U.S. import prices jumped a larger-than-expected 1.7% in March as petroleum prices rose sharply, Labor Department data showed. Jobless claims also rose more than predicted.
The rise in import prices, the largest increase since May 2006, was far steeper than the 0.8% rise forecast by Wall Street analysts.
Petroleum import prices rose 9 percent after rising 0.6% in February, the largest one-month increase since an 11.3% gain in April 2006.
The cost of non-petroleum imports showed a 0.3% gain after a 0.1% rise the previous month and the biggest increase in three months.
Export prices rose 0.7% in March as prices for agricultural and nonagricultural goods increased, compared with a forecast for a 0.4% gain.
Import prices are scrutinized by the Federal Reserve as a potential source of inflation in the production pipeline.
Capital goods import prices fell 0.1%, automotive vehicles and parts rose 0.1% while consumer goods excluding autos were 0.2% higher.
Jobless Claims Rise
The number of U.S. workers filing new claims for jobless benefits unexpectedly jumped 19,000 last week, government data on Thursday showed in a report skewed by seasonal layoffs for school holidays.
Initial filings for state unemployment insurance aid for the week ended April 7 rose to the highest level in two months to a seasonally adjusted 342,000 from an upwardly revised
323,000 the prior week, the Labor Department said.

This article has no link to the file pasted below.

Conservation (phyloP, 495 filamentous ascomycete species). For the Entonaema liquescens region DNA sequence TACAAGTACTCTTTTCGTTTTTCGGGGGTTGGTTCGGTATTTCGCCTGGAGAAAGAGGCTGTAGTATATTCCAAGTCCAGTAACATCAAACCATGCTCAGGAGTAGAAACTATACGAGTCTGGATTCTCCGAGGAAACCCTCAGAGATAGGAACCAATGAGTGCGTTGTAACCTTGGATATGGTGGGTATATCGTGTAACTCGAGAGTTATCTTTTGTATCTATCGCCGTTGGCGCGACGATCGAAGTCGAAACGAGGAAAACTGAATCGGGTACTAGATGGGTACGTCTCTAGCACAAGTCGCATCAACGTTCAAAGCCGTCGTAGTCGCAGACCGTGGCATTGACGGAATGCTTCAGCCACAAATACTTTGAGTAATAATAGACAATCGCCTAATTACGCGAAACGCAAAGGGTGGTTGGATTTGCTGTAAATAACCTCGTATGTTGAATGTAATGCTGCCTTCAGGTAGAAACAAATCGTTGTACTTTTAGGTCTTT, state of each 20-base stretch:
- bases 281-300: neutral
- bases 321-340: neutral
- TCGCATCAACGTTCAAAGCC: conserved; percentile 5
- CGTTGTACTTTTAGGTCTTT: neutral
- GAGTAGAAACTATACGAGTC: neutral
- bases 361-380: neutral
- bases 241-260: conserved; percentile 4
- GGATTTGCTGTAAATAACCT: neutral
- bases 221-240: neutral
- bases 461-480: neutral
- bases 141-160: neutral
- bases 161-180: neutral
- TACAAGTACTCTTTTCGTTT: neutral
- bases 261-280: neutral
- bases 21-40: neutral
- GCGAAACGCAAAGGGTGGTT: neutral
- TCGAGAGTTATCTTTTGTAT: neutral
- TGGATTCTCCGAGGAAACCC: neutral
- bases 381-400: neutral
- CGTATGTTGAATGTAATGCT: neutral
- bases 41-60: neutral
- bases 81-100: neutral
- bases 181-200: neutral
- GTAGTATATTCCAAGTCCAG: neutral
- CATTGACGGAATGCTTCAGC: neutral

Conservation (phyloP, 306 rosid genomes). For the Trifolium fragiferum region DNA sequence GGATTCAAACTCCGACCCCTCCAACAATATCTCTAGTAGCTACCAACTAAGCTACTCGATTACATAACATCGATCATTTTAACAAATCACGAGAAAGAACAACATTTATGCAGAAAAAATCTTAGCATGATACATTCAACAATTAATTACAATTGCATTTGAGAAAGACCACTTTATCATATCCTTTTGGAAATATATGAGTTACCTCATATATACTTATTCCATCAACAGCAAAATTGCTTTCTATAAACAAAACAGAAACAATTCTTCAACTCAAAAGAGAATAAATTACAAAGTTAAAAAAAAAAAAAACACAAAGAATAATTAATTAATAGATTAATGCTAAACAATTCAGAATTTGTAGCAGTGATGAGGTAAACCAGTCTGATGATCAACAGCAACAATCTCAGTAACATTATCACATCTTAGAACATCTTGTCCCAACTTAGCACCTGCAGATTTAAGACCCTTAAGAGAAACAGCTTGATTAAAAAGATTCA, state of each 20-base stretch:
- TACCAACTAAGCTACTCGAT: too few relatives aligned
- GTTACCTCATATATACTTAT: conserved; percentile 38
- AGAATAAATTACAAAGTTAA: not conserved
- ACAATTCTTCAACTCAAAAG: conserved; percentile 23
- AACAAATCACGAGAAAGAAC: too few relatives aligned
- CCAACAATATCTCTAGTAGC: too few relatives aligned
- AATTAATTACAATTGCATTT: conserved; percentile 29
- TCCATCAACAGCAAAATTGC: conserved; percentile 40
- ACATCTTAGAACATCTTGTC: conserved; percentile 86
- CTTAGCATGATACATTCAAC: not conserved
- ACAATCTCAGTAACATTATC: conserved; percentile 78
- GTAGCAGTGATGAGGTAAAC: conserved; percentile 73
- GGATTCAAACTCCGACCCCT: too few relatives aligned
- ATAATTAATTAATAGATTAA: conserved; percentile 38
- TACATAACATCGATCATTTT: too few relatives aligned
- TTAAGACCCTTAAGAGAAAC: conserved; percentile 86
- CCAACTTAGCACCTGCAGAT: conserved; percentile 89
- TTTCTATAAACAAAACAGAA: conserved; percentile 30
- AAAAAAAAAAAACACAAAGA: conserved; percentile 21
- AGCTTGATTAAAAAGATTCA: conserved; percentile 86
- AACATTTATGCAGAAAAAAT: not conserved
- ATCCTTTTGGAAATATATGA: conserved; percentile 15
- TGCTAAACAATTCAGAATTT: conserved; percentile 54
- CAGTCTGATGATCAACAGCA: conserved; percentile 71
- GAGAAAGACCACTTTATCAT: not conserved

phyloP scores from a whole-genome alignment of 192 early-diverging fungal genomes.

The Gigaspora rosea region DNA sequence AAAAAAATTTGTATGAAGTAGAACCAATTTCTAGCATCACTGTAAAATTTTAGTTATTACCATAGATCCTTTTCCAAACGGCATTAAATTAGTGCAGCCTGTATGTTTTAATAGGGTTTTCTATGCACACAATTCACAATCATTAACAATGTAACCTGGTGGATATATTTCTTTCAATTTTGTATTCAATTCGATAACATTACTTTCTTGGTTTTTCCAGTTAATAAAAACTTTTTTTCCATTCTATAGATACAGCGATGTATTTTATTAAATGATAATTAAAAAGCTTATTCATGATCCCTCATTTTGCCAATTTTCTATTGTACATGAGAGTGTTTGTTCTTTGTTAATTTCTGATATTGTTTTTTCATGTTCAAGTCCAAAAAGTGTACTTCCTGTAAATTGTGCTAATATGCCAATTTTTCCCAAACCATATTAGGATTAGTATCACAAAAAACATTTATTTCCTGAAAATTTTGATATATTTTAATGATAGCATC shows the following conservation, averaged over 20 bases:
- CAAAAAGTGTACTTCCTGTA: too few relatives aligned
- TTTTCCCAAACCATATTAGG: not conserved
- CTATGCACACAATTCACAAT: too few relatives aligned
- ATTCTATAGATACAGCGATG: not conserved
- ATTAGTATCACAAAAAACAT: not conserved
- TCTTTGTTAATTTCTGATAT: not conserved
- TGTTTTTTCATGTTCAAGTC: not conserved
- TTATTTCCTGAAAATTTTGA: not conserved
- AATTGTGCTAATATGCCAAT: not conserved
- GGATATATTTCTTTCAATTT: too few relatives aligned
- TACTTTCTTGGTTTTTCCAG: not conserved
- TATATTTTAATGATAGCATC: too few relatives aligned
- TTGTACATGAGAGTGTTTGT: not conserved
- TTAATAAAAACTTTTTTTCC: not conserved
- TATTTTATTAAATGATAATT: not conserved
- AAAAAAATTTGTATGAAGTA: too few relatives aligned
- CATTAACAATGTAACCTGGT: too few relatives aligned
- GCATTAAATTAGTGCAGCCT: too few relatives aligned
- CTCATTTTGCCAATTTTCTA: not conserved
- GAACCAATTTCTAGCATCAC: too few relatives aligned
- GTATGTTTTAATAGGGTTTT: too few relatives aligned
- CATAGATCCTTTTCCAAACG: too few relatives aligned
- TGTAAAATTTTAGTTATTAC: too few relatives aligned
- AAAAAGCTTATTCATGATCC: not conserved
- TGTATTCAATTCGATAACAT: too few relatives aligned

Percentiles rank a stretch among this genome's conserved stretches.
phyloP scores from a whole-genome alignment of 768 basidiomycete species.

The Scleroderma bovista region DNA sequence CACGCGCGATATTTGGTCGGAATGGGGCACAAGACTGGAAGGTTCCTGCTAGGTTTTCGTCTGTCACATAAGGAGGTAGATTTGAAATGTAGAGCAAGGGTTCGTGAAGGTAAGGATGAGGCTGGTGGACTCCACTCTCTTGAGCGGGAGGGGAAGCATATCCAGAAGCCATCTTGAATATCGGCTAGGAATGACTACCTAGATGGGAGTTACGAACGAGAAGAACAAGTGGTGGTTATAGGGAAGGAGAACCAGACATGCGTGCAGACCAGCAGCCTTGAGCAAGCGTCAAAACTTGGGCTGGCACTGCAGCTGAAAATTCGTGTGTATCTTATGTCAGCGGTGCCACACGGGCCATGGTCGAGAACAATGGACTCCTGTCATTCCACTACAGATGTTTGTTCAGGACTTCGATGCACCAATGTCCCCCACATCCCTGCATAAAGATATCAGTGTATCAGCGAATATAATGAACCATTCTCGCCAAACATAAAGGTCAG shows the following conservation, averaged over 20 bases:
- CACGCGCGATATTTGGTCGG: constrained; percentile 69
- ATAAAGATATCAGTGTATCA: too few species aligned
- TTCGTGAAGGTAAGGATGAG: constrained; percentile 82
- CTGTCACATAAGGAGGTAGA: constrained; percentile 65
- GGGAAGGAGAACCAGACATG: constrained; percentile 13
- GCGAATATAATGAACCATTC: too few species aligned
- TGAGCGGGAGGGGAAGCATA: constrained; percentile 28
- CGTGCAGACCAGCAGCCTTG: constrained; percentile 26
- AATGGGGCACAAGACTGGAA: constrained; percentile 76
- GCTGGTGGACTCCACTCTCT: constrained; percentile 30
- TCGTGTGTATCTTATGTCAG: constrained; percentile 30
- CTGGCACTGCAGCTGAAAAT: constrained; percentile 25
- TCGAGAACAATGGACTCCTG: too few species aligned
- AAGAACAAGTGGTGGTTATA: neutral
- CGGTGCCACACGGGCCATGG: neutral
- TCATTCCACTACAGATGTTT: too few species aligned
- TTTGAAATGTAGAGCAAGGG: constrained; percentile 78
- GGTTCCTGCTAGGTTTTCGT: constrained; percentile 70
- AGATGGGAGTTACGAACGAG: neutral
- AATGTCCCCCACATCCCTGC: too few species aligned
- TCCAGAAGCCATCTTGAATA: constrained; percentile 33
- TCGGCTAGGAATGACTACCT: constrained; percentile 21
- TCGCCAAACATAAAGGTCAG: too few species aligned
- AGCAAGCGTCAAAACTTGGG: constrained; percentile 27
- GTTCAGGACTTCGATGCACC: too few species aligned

A Labor Department analyst said seasonal adjustments had difficulty accounting for the weeks in which U.S. schools close for "spring break." The closures come at different times in different states, and can affect employment in businesses as well as schools.
In the week ending March 31, claims had posted a larger-than-expected rise to an initially reported 321,000, and analysts on Wall Street had expected claims to slip to 320,000 in the latest week.
The four-week moving average of claims, which irons out weekly volatility to provide a better sense of underlying job-market trends, rose to 323,250 from 316,250 in the prior week.
The total number of unemployed still on the benefit rolls after drawing an initial week of aid rose by 38,000 to 2.53 million in the week ended March 31, the latest period for which these figures are available. It had been expected to come in at 2.50 million.